Interprofessional huddle: One children’s hospital’s approach to improving patient flow

Cheryl L. McBeth, Blythe Durbin-Johnson, Elena O. Siegel

Research output: Contribution to journalArticlepeer-review

15 Scopus citations


Admitting pediatric patients promptly to the appropriate unit where they can receive specialty care is of critical importance to safe, quality care. A daily morning huddle was implemented at one children’s hospital as a quality improvement project. The aim of this project was to improve patient flow throughout the children’s hospital by improving interprofessional and interdepartmental communication and collaboration. This article reports on changes in patient flow before and after implementation of the daily huddle, as measured by pediatric emergency department (ED) boarding times. This retrospective, descriptive study was conducted at a regional children’s hospital within an academic hospital. Data were collected from the electronic medical record over two separate time periods coinciding with pre/post-huddle implementation. Non-random, purposive sampling was used, resulting in a pre-huddle sample (n = 450) and post-huddle sample (n = 329). Times were significantly shorter after huddle implementation compared to pre-huddle (p < 0.001) from admission orders in the ED to transfer to the PICU or pediatric ward. The median time decreased from 3.0 to 2.6 hours post-huddle implementation. These findings suggest huddles as one potential factor in the formula to improve patient flow from the ED by enhancing interprofessional and interdepartmental collaboration and communication. Findings from this study are of vital importance to pediatric patients, nurses, and physicians. Promptly admitting patients from the ED to the appropriate unit where they can receive needed specialty care that potentially improves the quality and safety of patient care is paramount. Further research is needed to determine what format and contexts the huddle can be utilized to facilitate efficient patient flow and improve patient outcomes.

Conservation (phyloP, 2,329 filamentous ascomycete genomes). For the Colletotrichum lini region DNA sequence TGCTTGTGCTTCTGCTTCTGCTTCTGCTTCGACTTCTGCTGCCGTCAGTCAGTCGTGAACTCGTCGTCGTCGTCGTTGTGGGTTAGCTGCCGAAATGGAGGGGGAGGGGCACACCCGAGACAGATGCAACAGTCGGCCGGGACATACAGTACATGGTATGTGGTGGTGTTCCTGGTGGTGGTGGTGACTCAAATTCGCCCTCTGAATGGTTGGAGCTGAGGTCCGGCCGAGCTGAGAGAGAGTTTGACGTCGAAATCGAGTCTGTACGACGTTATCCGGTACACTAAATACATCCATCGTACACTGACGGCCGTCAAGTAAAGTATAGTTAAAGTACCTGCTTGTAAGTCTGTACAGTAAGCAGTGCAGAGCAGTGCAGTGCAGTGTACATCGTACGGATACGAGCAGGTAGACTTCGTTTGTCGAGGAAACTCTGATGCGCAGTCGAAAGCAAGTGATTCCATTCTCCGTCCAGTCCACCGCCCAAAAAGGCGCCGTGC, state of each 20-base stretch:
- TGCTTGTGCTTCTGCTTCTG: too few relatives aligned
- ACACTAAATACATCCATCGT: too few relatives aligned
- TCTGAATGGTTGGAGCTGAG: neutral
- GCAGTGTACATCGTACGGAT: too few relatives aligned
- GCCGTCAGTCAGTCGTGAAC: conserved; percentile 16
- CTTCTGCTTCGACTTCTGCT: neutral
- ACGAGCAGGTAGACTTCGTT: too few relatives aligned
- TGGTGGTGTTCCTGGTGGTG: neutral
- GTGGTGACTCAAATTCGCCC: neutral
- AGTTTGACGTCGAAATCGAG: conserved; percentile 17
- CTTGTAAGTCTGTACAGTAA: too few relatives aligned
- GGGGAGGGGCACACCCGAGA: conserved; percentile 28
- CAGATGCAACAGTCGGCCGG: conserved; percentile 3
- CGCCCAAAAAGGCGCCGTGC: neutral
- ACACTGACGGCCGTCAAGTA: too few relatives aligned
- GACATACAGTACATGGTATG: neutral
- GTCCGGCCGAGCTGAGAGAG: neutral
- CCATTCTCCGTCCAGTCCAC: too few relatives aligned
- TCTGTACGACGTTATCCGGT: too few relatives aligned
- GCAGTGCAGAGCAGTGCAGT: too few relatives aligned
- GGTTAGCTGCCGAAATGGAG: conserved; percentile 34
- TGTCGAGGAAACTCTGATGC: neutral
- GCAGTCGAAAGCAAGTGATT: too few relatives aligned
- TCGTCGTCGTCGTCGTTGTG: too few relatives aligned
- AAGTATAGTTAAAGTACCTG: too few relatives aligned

Original languageEnglish (US)
JournalPediatric nursing
Issue number2
StatePublished - Mar 1 2017
Externally publishedYes

ASJC Scopus subject areas

  • Pediatrics


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